10. Most used items easy to access
This seems pretty obvious, but having the most used items in the front means you are able to access them quicker and without disturbing other things. This ties back to being intentional. You should be intense about organizing your items in this manner. If you notice that there are items in the back that haven’t been touched in a while, it’s time to evaluate whether you still need them.
For more articles like this and other on Tiny Houses visit TheTinyLife.com.
Since plagiarism is the sincerest form of flattery, I borrowed some of Andrea Zittel‘s writing (from her ongoing “Things I Know For Sure” series) because, well, I’m quite a fan. Below I’ve put together a mashup of tricks for living in small spaces — or guiding principles, or billboard-quality truisms. Whatever you want to call them, I hope they are as useful and inspiring to you as they are to me.
1. What you own, owns you.
2. What makes us feel liberated is not total freedom, but rather living in a set of limitations that we have created and prescribed for ourselves.
3. Things that we think are liberating can ultimately become restrictive, and things that we initially think are controlling can sometimes give us a sense of comfort and security.
4. People are most happy when they are moving towards something not quite yet attained.
5. Ideas seem to gestate best in a void—- when that void is filled, it is more difficult to access them. In our consumption-driven society, almost all voids are filled.
6. Maintenance takes time and energy that can sometimes impede other forms or progress such as learning about new things.
7. Surfaces that are “easy to clean” also show dirt more. In reality a surface that camouflages dirt is much more practical than one that is easy to clean.
8. All materials ultimately deteriorate and show signs of wear. It is therefore important to create designs that will look better after years of distress.
9. Ambiguity in visual design ultimately leads to a greater variety of functions than designs that are functionally fixed.
10. The best rules are never stable or permanent, but evolve, naturally according to content or need.
Image credit: Andrea Zittel, Andrea Rosen Gallery
Hillary lives in a 677 sq. ft. historic home with her partner while renovating a 50 sq. ft. tiny trailer and preparing for full-time travel. Her blog is located at thistinyhouse.com.
In my wanderings on the web for tiny house design ideas & news I often come across great space saving ideas. Many of them I post on Tiny House Design and Tiny House Living. Below are some of my recent favorites. I look at these ideas with an eye for uncovering inspiring ideas, not products to buy.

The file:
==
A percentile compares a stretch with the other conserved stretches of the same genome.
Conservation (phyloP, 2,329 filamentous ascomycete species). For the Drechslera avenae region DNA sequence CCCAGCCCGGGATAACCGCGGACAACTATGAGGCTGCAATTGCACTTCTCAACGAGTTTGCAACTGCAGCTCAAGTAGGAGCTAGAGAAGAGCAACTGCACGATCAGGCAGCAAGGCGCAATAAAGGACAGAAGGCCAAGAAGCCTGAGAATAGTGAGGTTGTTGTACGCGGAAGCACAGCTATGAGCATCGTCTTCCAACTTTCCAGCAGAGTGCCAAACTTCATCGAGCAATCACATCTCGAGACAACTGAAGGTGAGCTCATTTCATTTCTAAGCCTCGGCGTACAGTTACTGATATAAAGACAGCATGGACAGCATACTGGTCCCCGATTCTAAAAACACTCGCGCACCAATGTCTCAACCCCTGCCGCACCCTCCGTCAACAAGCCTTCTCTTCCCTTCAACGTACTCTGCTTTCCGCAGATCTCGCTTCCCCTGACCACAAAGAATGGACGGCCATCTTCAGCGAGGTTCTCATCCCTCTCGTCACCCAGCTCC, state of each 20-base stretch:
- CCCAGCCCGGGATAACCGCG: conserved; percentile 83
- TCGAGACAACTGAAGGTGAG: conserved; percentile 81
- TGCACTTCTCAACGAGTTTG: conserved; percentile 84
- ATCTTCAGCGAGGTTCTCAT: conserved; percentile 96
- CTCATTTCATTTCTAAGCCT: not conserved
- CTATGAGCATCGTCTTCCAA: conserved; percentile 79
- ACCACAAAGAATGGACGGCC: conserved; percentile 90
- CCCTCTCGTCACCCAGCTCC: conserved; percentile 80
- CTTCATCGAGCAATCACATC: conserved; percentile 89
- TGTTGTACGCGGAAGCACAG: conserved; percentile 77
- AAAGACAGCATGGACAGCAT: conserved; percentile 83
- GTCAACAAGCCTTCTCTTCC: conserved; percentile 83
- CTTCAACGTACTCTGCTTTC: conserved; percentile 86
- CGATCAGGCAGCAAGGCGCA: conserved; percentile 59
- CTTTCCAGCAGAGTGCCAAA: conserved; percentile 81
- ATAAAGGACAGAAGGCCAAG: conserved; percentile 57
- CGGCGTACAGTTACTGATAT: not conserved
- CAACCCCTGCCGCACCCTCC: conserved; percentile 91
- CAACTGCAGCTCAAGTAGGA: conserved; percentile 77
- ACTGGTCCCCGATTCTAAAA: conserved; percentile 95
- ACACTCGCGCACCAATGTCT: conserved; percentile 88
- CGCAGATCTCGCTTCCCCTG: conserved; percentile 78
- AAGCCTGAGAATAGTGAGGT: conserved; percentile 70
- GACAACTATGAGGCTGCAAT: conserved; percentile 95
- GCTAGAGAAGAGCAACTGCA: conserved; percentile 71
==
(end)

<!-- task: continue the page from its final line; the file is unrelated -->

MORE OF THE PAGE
- Boxetti – Amazing built-ins and flexible furniture.
- Flat Fold-Out Home Office – I definitely want to try building this; it looks so simple.
- Convertible Table/Bench – Very nice table that has a section that lowers to form a bench.
- Transforming Furniture – Another example of multi-function transformer furniture.
- Compact Pull-Out Kitchen – An interesting way to conceal a kitchen behind a wall.
- Bookshelf Chair – It’s a chair with built-in storage.
- Sleeping Space – A sleeping loft hidden behind a floor to ceiling false wall.
- Room in a Box – A company that packs whole functional rooms inside transportable boxes.
- Bedroom in a Box – Configurable bedroom furniture.
Built-ins and multi-purpose furniture seem like great tricks for getting more use from a space without cluttering it up. No matter how small or large your home is, freeing yourself of stuff and de-cluttering your existing spaces can really help you clear your mind, relax, reduce stress, and make you more productive.
Finding land can be one of the biggest initial challenges in building any home and in the case of a small home there are often additional challenges if the home doesn’t meet local size minimums. There are four articles in this issue:
- Finding Land for Living – by the UrbanRancher
- Future Parking Options – by Tammy “RowdyKittens”
- This land is your land and this land is my land… – by Lelly
- Online Tools for Finding Land – by Michael Janzen
Guest Submissions - Small Living Journal aspires to be a repository of some of the very best writing from the Small Home Movement. As such, we welcome the contributions of guest authors. If you’re interested in submitting an article for a upcoming or past issue please read about Guest Submissions.
While we’ll be publishing new issues on new topics every month; in the spirit of growing Small Living Journal as a complete knowledge base we’d like to welcome new articles on past issue topics. So if you have expertise in any of those areas we’d love to consider your submission.